As Jenny Boyd in Double D

As Jenny Boyd in Double D - Credit: sub

“We weren’t aware that it was Parks and that he was a very important photographer,” Sally recalls.

“We all went across to the pub afterwards and had a very jolly evening; he was really good fun.”

Iain describes his book as celebrating: “the two bolshy, ‘pint-sized’ little girls who for a decade made a big impression on the British fashion scene.”

And Sally was to continue to make a ‘big impression’ with her future work.

When she and husband Richard Dennis OBE moved to Somerset with their two young sons Sally started Tuppence Coloured, a mail¬order firm selling ready-to-sew children’s clothes. Future fashion designer Alice Temperley was a young model together with sister Mary. When they branched out into adult sizes, Tuppence Coloured dressed Delia Smith for her first TV cookery programme!

Richard had trained with Sotheby’s before establishing an antique glass and ceramic business and a publishing house producing specialist books for collectors. Sally became a partner and design director of the Moorcroft Pottery from 1986 to 1993, when she and Richard came to its aid, transforming Moorcroft back into a thriving business once more.

“I was thrown in the deep end, with a piece of clay to decorate instead of a body,” Sally recalls.

“I’d never done it before but the interesting thing is that making a pattern for a circular object is much the same as making a pattern for a body. So I made dress patterns to fit pots and showed the decorators at Moorcroft how to fit the pattern round; instead of putting a flower on the front and a flower on the back we developed an all-over pattern.”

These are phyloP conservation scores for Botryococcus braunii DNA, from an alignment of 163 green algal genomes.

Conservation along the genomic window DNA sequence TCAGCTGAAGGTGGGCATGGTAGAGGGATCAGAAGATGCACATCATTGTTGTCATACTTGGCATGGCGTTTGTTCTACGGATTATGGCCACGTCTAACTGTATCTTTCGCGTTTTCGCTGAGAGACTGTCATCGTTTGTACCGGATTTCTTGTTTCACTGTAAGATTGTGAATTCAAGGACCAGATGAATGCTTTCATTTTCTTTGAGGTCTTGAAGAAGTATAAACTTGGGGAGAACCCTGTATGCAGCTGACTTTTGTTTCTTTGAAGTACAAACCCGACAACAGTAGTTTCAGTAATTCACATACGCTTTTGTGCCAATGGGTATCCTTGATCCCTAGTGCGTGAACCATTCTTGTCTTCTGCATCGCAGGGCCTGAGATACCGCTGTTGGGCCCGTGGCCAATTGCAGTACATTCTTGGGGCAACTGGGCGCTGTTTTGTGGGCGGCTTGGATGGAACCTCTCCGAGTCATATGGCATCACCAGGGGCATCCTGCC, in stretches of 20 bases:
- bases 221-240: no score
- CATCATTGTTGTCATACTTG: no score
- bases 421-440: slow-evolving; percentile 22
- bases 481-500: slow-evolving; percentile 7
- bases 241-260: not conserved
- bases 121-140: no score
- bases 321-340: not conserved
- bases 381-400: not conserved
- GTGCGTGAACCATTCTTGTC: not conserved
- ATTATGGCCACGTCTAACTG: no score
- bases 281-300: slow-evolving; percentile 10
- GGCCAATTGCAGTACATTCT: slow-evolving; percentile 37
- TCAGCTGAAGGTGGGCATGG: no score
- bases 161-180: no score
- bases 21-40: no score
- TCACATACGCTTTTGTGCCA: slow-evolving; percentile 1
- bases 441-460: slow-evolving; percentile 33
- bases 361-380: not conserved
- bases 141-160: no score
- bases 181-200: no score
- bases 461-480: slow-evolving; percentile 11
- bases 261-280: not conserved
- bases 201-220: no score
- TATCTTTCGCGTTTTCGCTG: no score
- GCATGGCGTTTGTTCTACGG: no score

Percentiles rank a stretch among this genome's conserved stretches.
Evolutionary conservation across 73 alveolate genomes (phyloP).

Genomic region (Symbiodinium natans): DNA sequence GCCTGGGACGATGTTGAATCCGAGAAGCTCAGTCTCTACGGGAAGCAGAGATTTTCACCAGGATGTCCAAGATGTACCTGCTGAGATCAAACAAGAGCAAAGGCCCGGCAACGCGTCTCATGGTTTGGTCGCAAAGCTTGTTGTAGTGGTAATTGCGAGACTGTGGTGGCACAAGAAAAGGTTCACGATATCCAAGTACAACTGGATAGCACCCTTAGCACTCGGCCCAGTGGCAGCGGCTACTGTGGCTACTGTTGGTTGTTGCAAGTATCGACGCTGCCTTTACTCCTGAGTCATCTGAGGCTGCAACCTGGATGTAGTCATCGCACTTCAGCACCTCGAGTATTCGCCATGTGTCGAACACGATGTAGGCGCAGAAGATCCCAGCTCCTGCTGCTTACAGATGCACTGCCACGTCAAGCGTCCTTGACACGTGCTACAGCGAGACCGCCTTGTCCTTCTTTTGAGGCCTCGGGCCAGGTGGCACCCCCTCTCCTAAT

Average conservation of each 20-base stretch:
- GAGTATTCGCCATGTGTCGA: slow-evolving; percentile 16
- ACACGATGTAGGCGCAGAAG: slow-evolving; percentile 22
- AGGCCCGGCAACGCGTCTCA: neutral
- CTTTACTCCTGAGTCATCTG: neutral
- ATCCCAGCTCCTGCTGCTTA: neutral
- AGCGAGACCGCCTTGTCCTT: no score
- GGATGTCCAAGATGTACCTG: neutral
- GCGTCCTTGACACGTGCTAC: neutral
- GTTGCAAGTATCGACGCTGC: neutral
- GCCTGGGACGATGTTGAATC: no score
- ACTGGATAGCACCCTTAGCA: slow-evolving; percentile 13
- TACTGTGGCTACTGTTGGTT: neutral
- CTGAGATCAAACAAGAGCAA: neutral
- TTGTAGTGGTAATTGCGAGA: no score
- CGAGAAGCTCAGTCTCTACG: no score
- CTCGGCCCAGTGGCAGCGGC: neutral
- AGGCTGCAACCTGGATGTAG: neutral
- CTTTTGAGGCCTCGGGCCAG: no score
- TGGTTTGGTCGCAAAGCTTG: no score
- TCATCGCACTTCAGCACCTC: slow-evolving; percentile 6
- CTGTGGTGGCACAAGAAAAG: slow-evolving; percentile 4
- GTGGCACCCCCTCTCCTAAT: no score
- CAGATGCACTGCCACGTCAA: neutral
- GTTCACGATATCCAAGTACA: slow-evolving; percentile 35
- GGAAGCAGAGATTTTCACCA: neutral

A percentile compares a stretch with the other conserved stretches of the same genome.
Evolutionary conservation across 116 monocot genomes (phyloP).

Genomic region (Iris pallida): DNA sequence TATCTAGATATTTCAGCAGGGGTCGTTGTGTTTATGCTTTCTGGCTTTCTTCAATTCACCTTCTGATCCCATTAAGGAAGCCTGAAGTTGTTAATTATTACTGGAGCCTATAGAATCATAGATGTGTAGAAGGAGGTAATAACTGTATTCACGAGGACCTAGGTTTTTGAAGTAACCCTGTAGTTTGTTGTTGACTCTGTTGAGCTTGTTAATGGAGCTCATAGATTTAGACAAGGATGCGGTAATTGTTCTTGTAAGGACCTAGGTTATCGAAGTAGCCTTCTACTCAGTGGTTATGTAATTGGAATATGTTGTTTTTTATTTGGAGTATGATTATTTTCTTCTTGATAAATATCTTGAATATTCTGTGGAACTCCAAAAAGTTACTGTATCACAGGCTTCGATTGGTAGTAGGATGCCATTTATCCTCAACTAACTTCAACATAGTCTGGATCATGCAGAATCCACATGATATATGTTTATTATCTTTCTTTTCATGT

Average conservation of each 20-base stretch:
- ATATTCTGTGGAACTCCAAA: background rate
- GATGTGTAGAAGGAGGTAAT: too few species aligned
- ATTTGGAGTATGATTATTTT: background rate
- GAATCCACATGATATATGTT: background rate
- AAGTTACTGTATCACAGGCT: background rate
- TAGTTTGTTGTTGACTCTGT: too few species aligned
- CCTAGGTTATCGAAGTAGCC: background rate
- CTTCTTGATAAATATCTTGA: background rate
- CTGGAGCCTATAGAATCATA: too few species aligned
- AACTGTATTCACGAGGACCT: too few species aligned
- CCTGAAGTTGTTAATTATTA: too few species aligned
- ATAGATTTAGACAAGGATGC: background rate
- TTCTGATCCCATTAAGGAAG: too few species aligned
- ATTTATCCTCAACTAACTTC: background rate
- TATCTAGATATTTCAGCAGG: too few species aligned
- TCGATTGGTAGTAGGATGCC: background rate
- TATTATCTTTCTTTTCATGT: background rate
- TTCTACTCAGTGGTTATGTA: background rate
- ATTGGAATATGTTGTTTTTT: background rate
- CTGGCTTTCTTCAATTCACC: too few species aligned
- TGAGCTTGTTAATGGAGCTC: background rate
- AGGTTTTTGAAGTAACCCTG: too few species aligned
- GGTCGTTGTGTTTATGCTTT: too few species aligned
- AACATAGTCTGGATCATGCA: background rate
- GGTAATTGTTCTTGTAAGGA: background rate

Since 1993 Sally has been designing pots for Dennis Chinaworks. The work is highly prized and they have made commissioned works for many prestigious galleries, museums and organisations such as the Andrew Lloyd Webber Collection in the Royal Academy of Arts and the Pugin Exhibition in the Victoria and Albert Museum.

Sally has been described by an expert as ‘up there with William Moorcroft, Clarice Cliff and Henry Doulton’. While much of the work is inspired by Sally’s love of the arts and crafts movement, there is obviously a strong fashion and textile influence, art nouveau and a popular animal theme.

Son Buchan joined the company after studying fine art at Wimbledon School of Art and he has brought an abstract element to the collection with more colour-based, geometric pieces.

The pots are thrown by Rory McLeod and painted by a talented team of artists in the light, airy decorating room which once housed the carriages for the rectory.

In other buildings on this charming site there’s an opportunity to buy some of the glass collection gathered by Richard over the years, as well as the chance to view his rare collection of children’s china dating from 1790 to 1990.

The business is a real family affair now that Buchan’s wife, Jessica, has recently opened the tearooms. Open for brunch, lunch and afternoon tea from Tuesday to Saturday, 11am-4pm, the delightfully-converted building provides a relaxing place to sit between viewing the pots and watching the decorators at work.